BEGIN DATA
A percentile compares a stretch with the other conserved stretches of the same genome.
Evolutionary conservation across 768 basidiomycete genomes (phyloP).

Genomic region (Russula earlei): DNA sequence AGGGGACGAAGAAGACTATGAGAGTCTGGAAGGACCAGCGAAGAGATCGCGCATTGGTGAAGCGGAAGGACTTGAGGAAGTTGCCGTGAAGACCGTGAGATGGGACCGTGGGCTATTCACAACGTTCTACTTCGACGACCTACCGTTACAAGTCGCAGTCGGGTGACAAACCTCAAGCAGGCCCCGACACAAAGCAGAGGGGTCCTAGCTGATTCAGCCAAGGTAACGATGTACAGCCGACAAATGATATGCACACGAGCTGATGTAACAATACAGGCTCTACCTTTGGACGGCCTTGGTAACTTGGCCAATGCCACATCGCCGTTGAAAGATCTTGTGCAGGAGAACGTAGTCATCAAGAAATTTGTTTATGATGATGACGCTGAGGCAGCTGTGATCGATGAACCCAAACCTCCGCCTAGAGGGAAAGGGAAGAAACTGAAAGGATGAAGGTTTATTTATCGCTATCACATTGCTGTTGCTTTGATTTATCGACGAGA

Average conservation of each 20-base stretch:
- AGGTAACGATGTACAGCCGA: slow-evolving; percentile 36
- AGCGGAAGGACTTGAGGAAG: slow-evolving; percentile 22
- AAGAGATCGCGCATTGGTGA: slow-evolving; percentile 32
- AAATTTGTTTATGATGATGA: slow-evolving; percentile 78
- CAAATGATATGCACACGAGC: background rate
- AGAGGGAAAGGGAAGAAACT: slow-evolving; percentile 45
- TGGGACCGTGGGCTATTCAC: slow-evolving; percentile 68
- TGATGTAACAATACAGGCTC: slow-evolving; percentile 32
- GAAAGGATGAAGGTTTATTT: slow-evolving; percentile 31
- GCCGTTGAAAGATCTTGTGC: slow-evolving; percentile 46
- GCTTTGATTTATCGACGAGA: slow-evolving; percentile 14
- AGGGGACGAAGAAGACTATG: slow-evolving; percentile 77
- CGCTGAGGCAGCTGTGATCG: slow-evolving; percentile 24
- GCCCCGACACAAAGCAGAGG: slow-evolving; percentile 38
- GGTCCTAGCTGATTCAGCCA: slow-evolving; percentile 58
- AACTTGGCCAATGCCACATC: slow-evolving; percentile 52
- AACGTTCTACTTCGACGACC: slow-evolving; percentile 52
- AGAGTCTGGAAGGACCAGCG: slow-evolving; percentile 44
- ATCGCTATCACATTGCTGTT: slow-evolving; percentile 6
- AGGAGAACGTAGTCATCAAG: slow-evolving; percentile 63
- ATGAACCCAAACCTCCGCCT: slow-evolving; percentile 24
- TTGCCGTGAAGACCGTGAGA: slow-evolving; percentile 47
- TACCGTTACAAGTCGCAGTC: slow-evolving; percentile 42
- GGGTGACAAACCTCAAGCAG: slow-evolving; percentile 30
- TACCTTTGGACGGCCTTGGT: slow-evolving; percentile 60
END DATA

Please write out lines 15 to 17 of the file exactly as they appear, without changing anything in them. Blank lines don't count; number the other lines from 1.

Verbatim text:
- GCTTTGATTTATCGACGAGA: slow-evolving; percentile 14
- AGGGGACGAAGAAGACTATG: slow-evolving; percentile 77
- CGCTGAGGCAGCTGTGATCG: slow-evolving; percentile 24